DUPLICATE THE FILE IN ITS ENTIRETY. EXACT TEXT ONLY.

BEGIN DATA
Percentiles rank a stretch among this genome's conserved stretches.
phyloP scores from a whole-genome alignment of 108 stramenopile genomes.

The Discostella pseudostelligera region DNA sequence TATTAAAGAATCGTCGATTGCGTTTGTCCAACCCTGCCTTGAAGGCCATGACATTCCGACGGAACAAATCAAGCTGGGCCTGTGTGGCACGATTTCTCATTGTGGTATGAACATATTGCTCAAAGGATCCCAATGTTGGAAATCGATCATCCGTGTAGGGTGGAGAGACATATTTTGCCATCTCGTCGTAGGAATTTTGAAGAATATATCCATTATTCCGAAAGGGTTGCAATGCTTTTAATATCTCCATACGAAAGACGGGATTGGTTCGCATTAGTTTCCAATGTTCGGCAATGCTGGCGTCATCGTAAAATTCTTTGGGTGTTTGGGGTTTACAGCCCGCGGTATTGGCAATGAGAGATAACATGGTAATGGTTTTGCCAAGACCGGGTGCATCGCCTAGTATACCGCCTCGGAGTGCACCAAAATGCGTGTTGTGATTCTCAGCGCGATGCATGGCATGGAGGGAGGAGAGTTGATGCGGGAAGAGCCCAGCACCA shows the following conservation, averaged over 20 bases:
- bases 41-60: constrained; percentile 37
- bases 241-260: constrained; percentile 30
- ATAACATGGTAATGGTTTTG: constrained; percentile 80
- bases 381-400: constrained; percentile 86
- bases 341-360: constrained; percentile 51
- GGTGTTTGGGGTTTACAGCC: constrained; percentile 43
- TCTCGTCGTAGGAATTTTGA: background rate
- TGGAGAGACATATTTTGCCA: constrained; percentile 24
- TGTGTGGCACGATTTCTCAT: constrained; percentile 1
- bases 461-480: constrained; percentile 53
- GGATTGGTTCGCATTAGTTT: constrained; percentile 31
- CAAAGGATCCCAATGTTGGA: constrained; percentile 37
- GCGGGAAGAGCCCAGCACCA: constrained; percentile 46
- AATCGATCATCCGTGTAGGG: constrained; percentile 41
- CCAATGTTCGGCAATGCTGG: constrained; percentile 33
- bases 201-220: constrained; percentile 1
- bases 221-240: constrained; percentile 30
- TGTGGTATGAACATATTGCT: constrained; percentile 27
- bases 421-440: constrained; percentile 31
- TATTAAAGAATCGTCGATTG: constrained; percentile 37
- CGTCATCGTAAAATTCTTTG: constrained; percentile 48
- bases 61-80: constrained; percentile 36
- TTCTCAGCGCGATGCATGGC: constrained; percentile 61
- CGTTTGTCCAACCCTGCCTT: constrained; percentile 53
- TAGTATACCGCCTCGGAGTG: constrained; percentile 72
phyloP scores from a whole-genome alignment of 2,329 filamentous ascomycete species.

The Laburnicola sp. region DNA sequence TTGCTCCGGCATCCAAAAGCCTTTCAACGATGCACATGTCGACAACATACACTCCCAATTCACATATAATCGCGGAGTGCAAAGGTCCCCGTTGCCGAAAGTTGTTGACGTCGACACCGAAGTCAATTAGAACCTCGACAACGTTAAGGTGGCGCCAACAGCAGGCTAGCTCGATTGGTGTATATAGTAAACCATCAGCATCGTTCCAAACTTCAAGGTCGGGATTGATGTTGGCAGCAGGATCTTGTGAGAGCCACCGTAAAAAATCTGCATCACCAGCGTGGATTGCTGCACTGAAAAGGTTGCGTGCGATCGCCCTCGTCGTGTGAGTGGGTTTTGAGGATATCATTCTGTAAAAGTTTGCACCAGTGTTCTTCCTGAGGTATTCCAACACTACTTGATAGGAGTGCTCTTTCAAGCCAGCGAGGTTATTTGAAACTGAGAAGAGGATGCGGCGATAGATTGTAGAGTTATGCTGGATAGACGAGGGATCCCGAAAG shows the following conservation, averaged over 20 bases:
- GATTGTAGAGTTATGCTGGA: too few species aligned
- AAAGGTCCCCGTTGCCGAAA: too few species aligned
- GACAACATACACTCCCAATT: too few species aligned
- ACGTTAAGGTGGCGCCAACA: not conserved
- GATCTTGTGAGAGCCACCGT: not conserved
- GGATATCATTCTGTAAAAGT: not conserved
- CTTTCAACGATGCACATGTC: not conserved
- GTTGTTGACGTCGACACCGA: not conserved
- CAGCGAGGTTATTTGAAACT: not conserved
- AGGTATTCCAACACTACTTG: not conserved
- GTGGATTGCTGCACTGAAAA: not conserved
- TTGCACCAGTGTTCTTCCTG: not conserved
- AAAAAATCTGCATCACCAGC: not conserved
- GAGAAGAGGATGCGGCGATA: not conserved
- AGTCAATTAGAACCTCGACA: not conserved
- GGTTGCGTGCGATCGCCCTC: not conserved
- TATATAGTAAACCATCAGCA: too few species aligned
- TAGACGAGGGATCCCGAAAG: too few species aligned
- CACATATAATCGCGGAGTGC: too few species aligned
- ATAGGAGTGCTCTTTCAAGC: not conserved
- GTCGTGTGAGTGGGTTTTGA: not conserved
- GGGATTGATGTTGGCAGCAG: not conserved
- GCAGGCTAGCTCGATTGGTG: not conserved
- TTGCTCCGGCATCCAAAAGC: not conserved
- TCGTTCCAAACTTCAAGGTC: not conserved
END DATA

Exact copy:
Percentiles rank a stretch among this genome's conserved stretches.
phyloP scores from a whole-genome alignment of 108 stramenopile genomes.

The Discostella pseudostelligera region DNA sequence TATTAAAGAATCGTCGATTGCGTTTGTCCAACCCTGCCTTGAAGGCCATGACATTCCGACGGAACAAATCAAGCTGGGCCTGTGTGGCACGATTTCTCATTGTGGTATGAACATATTGCTCAAAGGATCCCAATGTTGGAAATCGATCATCCGTGTAGGGTGGAGAGACATATTTTGCCATCTCGTCGTAGGAATTTTGAAGAATATATCCATTATTCCGAAAGGGTTGCAATGCTTTTAATATCTCCATACGAAAGACGGGATTGGTTCGCATTAGTTTCCAATGTTCGGCAATGCTGGCGTCATCGTAAAATTCTTTGGGTGTTTGGGGTTTACAGCCCGCGGTATTGGCAATGAGAGATAACATGGTAATGGTTTTGCCAAGACCGGGTGCATCGCCTAGTATACCGCCTCGGAGTGCACCAAAATGCGTGTTGTGATTCTCAGCGCGATGCATGGCATGGAGGGAGGAGAGTTGATGCGGGAAGAGCCCAGCACCA shows the following conservation, averaged over 20 bases:
- bases 41-60: constrained; percentile 37
- bases 241-260: constrained; percentile 30
- ATAACATGGTAATGGTTTTG: constrained; percentile 80
- bases 381-400: constrained; percentile 86
- bases 341-360: constrained; percentile 51
- GGTGTTTGGGGTTTACAGCC: constrained; percentile 43
- TCTCGTCGTAGGAATTTTGA: background rate
- TGGAGAGACATATTTTGCCA: constrained; percentile 24
- TGTGTGGCACGATTTCTCAT: constrained; percentile 1
- bases 461-480: constrained; percentile 53
- GGATTGGTTCGCATTAGTTT: constrained; percentile 31
- CAAAGGATCCCAATGTTGGA: constrained; percentile 37
- GCGGGAAGAGCCCAGCACCA: constrained; percentile 46
- AATCGATCATCCGTGTAGGG: constrained; percentile 41
- CCAATGTTCGGCAATGCTGG: constrained; percentile 33
- bases 201-220: constrained; percentile 1
- bases 221-240: constrained; percentile 30
- TGTGGTATGAACATATTGCT: constrained; percentile 27
- bases 421-440: constrained; percentile 31
- TATTAAAGAATCGTCGATTG: constrained; percentile 37
- CGTCATCGTAAAATTCTTTG: constrained; percentile 48
- bases 61-80: constrained; percentile 36
- TTCTCAGCGCGATGCATGGC: constrained; percentile 61
- CGTTTGTCCAACCCTGCCTT: constrained; percentile 53
- TAGTATACCGCCTCGGAGTG: constrained; percentile 72
phyloP scores from a whole-genome alignment of 2,329 filamentous ascomycete species.

The Laburnicola sp. region DNA sequence TTGCTCCGGCATCCAAAAGCCTTTCAACGATGCACATGTCGACAACATACACTCCCAATTCACATATAATCGCGGAGTGCAAAGGTCCCCGTTGCCGAAAGTTGTTGACGTCGACACCGAAGTCAATTAGAACCTCGACAACGTTAAGGTGGCGCCAACAGCAGGCTAGCTCGATTGGTGTATATAGTAAACCATCAGCATCGTTCCAAACTTCAAGGTCGGGATTGATGTTGGCAGCAGGATCTTGTGAGAGCCACCGTAAAAAATCTGCATCACCAGCGTGGATTGCTGCACTGAAAAGGTTGCGTGCGATCGCCCTCGTCGTGTGAGTGGGTTTTGAGGATATCATTCTGTAAAAGTTTGCACCAGTGTTCTTCCTGAGGTATTCCAACACTACTTGATAGGAGTGCTCTTTCAAGCCAGCGAGGTTATTTGAAACTGAGAAGAGGATGCGGCGATAGATTGTAGAGTTATGCTGGATAGACGAGGGATCCCGAAAG shows the following conservation, averaged over 20 bases:
- GATTGTAGAGTTATGCTGGA: too few species aligned
- AAAGGTCCCCGTTGCCGAAA: too few species aligned
- GACAACATACACTCCCAATT: too few species aligned
- ACGTTAAGGTGGCGCCAACA: not conserved
- GATCTTGTGAGAGCCACCGT: not conserved
- GGATATCATTCTGTAAAAGT: not conserved
- CTTTCAACGATGCACATGTC: not conserved
- GTTGTTGACGTCGACACCGA: not conserved
- CAGCGAGGTTATTTGAAACT: not conserved
- AGGTATTCCAACACTACTTG: not conserved
- GTGGATTGCTGCACTGAAAA: not conserved
- TTGCACCAGTGTTCTTCCTG: not conserved
- AAAAAATCTGCATCACCAGC: not conserved
- GAGAAGAGGATGCGGCGATA: not conserved
- AGTCAATTAGAACCTCGACA: not conserved
- GGTTGCGTGCGATCGCCCTC: not conserved
- TATATAGTAAACCATCAGCA: too few species aligned
- TAGACGAGGGATCCCGAAAG: too few species aligned
- CACATATAATCGCGGAGTGC: too few species aligned
- ATAGGAGTGCTCTTTCAAGC: not conserved
- GTCGTGTGAGTGGGTTTTGA: not conserved
- GGGATTGATGTTGGCAGCAG: not conserved
- GCAGGCTAGCTCGATTGGTG: not conserved
- TTGCTCCGGCATCCAAAAGC: not conserved
- TCGTTCCAAACTTCAAGGTC: not conserved